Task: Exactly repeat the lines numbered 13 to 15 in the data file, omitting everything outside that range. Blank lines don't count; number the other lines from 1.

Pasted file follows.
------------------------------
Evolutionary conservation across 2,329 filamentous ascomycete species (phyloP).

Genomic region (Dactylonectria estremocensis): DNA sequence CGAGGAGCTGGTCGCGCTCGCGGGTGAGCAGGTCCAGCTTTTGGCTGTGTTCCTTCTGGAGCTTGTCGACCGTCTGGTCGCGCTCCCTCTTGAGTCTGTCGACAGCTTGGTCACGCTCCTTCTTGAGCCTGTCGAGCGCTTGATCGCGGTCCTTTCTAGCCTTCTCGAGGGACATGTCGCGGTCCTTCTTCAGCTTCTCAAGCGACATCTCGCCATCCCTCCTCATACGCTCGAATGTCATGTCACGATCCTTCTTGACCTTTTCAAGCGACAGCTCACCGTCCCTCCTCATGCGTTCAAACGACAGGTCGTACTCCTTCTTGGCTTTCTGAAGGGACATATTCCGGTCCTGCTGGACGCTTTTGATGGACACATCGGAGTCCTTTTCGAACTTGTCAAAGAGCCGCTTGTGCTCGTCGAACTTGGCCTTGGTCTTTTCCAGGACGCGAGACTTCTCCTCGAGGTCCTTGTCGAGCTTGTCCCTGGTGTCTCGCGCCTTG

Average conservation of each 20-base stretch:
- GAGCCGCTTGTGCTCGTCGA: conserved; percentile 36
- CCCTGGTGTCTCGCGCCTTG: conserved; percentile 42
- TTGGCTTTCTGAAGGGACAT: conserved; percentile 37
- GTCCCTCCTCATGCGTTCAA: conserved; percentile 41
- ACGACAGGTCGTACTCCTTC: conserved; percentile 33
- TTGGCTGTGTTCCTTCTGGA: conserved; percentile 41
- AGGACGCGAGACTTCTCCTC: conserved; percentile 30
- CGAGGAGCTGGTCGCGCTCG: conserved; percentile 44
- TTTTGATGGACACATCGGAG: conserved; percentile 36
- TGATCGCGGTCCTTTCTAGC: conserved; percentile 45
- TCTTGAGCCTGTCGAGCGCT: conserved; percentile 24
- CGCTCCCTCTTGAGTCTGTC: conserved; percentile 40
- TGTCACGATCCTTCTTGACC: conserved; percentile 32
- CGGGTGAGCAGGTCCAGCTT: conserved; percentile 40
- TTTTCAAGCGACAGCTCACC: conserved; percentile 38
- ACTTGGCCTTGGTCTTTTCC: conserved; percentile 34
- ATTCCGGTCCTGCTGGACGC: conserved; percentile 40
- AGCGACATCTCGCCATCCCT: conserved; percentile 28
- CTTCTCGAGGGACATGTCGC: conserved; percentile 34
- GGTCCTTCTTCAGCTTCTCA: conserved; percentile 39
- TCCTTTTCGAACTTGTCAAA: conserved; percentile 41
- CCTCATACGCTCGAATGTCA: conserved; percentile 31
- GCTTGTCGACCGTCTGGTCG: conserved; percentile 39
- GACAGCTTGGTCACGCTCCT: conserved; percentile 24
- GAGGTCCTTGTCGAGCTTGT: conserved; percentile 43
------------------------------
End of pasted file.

- TGATCGCGGTCCTTTCTAGC: conserved; percentile 45
- TCTTGAGCCTGTCGAGCGCT: conserved; percentile 24
- CGCTCCCTCTTGAGTCTGTC: conserved; percentile 40